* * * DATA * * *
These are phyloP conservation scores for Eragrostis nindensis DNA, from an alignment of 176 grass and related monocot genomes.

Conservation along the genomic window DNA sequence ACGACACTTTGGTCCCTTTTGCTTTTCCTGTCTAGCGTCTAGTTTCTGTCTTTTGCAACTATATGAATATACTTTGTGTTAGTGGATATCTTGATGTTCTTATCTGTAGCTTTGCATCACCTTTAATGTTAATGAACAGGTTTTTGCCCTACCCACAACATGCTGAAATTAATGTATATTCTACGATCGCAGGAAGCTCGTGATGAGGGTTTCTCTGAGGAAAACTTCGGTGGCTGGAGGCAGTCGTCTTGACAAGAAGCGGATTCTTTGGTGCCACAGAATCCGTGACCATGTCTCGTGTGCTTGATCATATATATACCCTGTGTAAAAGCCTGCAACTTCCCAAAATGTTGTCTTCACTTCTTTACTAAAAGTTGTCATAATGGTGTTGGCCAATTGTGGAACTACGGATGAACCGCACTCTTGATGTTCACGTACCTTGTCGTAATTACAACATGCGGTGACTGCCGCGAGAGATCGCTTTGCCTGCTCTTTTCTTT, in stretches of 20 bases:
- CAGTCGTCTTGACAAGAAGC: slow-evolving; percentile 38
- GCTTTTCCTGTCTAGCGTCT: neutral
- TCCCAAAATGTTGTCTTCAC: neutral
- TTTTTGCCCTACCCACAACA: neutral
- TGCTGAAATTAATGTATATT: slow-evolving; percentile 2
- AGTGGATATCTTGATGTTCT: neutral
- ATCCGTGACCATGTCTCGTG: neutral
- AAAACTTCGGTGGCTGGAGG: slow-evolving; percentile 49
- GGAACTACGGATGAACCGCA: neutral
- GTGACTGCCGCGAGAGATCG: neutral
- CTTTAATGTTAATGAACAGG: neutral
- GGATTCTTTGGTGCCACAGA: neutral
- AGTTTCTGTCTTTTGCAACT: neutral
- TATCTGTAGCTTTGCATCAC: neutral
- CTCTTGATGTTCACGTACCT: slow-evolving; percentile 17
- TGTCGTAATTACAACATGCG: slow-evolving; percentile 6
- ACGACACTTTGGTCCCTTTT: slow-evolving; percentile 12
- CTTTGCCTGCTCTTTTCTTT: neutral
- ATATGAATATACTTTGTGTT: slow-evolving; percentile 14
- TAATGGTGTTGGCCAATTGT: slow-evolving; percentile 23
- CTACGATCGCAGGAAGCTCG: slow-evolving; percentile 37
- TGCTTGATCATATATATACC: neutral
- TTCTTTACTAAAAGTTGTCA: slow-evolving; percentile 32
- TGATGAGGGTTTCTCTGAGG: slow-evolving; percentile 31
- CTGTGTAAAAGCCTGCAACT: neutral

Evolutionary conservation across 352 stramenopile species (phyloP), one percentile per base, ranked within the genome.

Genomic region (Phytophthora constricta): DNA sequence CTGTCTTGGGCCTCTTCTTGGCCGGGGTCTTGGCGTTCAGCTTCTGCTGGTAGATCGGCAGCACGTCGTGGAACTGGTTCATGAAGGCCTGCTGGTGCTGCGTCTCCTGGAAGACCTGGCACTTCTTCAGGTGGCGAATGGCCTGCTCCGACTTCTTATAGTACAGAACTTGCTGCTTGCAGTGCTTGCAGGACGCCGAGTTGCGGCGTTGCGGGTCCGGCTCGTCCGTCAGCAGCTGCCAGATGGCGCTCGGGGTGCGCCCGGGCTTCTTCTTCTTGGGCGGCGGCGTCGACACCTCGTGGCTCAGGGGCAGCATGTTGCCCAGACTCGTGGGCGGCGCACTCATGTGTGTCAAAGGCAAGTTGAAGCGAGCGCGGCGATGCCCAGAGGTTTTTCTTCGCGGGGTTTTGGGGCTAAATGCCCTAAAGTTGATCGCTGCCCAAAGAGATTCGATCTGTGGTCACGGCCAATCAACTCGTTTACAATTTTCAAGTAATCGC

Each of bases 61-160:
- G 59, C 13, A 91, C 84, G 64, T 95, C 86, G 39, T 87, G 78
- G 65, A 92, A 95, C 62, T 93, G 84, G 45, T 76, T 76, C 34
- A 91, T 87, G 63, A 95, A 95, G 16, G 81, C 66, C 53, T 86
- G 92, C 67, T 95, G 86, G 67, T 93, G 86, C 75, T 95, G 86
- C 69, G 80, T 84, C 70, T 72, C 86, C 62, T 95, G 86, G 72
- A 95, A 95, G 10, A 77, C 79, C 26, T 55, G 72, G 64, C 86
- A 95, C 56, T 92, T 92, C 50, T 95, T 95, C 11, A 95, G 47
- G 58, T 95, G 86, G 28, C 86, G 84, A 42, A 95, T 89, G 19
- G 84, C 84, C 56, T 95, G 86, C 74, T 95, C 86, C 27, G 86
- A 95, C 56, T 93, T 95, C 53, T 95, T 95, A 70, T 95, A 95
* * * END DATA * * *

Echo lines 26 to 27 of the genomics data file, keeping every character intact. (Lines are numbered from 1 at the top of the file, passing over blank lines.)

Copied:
- TGATGAGGGTTTCTCTGAGG: slow-evolving; percentile 31
- CTGTGTAAAAGCCTGCAACT: neutral